Judges vow to shut 11 courts

Decry state’s budget, seek halt in appointments

By Michael Levenson and Noah Bierman
Globe Staff / July 13, 2011

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The state’s top judges, angered by budget cuts approved Monday, urged Governor Deval Patrick yesterday to stop appointing new judges and said they have no choice but to close 11 courthouses and lay off employees.

In a strongly worded statement, Roderick L. Ireland, chief justice of the Supreme Judicial Court, and Robert A. Mulligan, chief justice for administration and management, said the budget Patrick signed jeopardizes the right of every person, guaranteed by the Massachusetts Constitution, to swift justice.

The request for a moratorium on judicial appointments was submitted in a separate letter sent to the governor by the seven justices of the Supreme Judicial Court, four of whom are Patrick appointees. After years of budget cuts, they said, the court system does not have enough support personnel for additional judges and would have to lay off three staff members for each judge appointed.

“We make this request . . . with great reluctance and deep regret,’’ the justices wrote. “The people of Massachusetts deserve better. But the fiscal jeopardy into which the operation of the Trial Court has been placed demands extraordinary action.’’

The governor’s legal counsel, Mark Reilly, issued a statement calling the judges’ pronouncements “confusing at best.’’ He rejected their request that the governor stop appointing judges.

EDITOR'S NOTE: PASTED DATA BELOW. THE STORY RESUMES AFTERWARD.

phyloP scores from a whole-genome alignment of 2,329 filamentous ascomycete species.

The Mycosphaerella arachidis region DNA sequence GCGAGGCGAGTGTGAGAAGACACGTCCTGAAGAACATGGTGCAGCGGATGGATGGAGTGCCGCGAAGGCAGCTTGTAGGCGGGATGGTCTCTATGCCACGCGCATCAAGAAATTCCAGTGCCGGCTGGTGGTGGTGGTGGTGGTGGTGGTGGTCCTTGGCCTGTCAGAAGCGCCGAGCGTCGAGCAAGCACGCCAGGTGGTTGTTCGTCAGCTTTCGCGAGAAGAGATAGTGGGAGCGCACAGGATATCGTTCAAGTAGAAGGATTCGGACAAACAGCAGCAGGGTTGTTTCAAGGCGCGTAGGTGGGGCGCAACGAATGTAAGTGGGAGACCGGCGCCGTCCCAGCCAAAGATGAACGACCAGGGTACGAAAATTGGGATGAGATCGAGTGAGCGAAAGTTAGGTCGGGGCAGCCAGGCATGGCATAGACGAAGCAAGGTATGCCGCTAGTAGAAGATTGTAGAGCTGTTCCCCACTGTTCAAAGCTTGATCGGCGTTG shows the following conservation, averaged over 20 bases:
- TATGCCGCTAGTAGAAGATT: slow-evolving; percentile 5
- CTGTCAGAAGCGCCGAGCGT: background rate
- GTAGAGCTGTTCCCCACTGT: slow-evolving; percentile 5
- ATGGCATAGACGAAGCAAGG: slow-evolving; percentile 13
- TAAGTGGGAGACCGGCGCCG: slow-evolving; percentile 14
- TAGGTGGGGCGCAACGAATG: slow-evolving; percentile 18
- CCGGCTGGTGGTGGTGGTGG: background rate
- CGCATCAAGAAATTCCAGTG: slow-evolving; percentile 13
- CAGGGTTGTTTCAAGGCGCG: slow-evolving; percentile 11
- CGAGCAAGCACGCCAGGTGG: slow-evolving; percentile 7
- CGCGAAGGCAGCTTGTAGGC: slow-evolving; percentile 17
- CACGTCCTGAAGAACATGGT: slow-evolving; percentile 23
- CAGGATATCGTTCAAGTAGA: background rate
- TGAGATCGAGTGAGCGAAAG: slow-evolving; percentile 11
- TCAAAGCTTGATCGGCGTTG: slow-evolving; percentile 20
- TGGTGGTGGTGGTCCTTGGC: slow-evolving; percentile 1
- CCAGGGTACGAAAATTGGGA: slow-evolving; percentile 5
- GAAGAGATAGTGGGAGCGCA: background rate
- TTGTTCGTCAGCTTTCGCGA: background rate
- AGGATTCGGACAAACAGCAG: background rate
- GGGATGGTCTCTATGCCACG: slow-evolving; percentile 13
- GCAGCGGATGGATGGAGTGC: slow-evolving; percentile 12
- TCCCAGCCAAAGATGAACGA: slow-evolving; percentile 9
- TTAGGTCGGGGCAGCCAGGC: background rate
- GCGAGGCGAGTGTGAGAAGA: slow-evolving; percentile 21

“As of last week when the budget numbers were known, more than one trial court chief judge continued their active lobbying of our office to fill judicial vacancies,’’ Reilly said. “In light of that plea to appoint more judges, we are surprised by today’s claim that the courts cannot manage their fiscal affairs without this attempt to constrain the governor’s constitutional authority. We look forward to their explanation. In the meantime, the governor will continue to exercise the powers granted to him by the Constitution of this Commonwealth.’’

Judges have frequently threatened to close courthouses, but usually those warnings occur earlier in the budget process, when there is still time for the governor and Legislature to reverse proposed cuts.

But yesterday’s statements were issued after the budget had been signed into law. The judges insisted they had no other choice but to follow through on closings after losing $96 million, or almost 16 percent, of their funding in the last three years.

The trial court has lost 1,115 employees in four years, and more than 60 percent of the courts are staffed below the level necessary to ensure the prompt delivery of justice, the judges said.

Eleven of the state’s 101 courthouses, from the Berkshires to Boston to New Bedford, are slated to close under the judges’ plan. The judges warned of layoffs, as well, but did not specify how many court employees might lose their jobs.

“This decision will reverberate throughout government and certainly the Commonwealth,’’ said Martin W. Healy, general counsel of the Massachusetts Bar Association. “This is an unprecedented measure.’’